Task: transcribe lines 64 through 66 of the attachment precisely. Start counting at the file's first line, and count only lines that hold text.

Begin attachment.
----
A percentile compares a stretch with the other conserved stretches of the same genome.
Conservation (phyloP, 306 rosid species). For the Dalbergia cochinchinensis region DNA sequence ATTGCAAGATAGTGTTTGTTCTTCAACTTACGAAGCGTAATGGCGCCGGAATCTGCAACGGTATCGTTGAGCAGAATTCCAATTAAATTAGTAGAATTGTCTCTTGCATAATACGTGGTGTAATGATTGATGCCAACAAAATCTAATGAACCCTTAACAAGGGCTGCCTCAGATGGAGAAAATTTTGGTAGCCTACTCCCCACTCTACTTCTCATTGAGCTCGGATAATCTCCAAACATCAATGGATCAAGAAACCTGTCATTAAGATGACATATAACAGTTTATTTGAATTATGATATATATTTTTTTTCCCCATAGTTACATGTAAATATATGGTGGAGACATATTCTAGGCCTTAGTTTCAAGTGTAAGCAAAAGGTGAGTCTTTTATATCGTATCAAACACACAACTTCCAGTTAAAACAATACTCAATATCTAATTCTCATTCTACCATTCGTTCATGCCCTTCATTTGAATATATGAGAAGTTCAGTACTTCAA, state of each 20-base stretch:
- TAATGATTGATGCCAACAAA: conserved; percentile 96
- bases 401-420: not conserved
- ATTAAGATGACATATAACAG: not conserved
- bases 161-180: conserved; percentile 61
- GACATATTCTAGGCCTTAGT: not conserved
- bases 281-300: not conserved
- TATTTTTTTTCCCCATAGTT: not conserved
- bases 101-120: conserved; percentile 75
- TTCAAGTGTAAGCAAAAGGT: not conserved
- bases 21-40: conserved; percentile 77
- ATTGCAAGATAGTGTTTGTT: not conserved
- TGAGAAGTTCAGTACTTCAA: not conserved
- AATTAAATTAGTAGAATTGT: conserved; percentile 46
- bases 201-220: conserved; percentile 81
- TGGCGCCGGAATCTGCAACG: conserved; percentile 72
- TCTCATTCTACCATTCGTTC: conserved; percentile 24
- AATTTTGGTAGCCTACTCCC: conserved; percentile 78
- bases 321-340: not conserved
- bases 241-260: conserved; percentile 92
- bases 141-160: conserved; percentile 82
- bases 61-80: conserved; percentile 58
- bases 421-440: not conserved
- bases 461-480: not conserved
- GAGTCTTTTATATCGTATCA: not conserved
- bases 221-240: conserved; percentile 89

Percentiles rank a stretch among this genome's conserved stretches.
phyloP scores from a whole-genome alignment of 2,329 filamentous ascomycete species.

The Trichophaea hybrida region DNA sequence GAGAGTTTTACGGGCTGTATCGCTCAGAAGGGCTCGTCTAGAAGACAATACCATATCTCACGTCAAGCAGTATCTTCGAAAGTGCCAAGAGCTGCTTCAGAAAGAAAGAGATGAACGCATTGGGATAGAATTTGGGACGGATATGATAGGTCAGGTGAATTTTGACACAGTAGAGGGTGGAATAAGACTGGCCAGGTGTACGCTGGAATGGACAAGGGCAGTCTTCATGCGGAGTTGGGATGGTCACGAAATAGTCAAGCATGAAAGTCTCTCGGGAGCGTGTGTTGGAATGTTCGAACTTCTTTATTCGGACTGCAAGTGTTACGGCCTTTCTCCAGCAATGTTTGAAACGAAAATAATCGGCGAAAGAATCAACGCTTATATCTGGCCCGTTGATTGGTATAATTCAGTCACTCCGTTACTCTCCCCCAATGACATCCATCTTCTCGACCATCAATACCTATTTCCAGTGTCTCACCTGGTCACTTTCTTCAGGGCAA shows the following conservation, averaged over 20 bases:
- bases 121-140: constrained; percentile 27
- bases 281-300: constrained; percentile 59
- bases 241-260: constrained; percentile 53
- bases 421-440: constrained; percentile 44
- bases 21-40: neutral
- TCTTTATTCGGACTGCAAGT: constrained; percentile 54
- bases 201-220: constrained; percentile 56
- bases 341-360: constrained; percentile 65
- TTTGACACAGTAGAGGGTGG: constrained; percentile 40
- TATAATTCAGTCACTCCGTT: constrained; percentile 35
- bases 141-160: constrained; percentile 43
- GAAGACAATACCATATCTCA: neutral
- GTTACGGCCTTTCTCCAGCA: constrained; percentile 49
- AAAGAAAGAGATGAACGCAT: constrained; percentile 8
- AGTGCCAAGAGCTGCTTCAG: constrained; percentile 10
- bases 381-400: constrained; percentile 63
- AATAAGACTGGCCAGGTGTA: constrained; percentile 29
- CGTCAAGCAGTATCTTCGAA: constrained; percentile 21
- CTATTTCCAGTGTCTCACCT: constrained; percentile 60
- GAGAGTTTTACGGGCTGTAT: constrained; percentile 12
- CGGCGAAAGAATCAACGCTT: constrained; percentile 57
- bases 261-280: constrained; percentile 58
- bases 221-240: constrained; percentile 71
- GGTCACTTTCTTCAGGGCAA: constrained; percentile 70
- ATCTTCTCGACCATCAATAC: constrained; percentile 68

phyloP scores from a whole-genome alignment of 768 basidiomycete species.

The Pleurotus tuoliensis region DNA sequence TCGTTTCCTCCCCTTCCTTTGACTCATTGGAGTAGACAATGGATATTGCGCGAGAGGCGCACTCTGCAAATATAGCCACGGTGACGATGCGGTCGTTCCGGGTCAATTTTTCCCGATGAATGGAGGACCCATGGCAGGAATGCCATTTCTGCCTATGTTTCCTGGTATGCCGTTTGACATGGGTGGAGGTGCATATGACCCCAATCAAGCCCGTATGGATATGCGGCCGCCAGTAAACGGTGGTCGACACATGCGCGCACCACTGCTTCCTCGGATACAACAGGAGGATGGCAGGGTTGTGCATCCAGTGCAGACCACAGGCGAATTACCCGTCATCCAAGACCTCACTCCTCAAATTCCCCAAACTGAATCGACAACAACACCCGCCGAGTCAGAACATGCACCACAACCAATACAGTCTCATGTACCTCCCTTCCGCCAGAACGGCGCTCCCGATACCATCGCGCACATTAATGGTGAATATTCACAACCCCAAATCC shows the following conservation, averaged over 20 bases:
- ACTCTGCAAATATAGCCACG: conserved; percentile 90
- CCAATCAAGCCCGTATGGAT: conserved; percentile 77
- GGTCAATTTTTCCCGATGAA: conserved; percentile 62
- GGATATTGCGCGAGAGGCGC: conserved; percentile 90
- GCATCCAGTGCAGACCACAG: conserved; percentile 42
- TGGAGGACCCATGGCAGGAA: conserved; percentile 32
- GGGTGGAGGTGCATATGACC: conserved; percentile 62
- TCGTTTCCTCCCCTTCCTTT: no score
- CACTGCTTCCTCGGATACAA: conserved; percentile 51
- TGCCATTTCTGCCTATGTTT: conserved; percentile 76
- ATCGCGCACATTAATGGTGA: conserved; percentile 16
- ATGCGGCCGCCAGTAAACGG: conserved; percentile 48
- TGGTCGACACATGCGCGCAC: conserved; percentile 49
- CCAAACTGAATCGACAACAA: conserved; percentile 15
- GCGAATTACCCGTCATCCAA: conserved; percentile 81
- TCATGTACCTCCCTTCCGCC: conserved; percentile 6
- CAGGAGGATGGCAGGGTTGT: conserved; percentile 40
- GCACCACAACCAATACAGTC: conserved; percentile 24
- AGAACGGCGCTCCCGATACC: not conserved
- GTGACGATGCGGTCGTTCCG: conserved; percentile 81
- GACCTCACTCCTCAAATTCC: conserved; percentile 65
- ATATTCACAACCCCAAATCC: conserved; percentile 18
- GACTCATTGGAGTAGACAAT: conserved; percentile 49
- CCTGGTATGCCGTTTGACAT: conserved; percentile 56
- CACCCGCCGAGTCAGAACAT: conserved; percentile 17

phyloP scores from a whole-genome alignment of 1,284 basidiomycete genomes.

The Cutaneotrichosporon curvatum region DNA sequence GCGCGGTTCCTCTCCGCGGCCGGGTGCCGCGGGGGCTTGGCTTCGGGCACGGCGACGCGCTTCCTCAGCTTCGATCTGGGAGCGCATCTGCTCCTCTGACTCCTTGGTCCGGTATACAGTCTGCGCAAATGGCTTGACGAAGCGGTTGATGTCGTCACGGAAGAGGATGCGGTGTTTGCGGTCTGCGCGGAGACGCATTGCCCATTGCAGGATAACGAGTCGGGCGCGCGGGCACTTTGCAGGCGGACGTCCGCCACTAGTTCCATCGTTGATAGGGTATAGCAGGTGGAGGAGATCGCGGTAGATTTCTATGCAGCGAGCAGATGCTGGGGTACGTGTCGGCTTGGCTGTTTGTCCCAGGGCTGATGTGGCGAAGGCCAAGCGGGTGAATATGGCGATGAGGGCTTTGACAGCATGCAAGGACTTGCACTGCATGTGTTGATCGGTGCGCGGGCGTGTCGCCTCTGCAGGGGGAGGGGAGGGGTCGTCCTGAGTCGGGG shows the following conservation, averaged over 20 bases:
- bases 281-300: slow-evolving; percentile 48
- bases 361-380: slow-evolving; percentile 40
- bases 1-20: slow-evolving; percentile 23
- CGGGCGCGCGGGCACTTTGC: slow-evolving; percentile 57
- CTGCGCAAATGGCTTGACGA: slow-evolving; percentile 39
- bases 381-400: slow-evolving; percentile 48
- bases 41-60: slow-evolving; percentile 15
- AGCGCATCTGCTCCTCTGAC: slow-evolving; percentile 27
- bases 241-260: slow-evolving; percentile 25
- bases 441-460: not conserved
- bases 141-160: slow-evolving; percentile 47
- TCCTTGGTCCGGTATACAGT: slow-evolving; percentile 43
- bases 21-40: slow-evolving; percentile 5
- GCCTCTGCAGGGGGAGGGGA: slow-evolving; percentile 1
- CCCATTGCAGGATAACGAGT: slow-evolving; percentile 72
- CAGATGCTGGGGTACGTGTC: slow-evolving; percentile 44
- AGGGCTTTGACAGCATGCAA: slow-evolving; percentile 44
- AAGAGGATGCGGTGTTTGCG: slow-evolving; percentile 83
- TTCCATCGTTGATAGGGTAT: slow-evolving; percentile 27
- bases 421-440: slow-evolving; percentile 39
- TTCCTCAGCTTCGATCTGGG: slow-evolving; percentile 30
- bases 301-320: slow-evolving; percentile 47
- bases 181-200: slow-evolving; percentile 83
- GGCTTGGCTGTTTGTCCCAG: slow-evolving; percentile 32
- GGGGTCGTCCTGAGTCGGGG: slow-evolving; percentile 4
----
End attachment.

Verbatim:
- GGGTGGAGGTGCATATGACC: conserved; percentile 62
- TCGTTTCCTCCCCTTCCTTT: no score
- CACTGCTTCCTCGGATACAA: conserved; percentile 51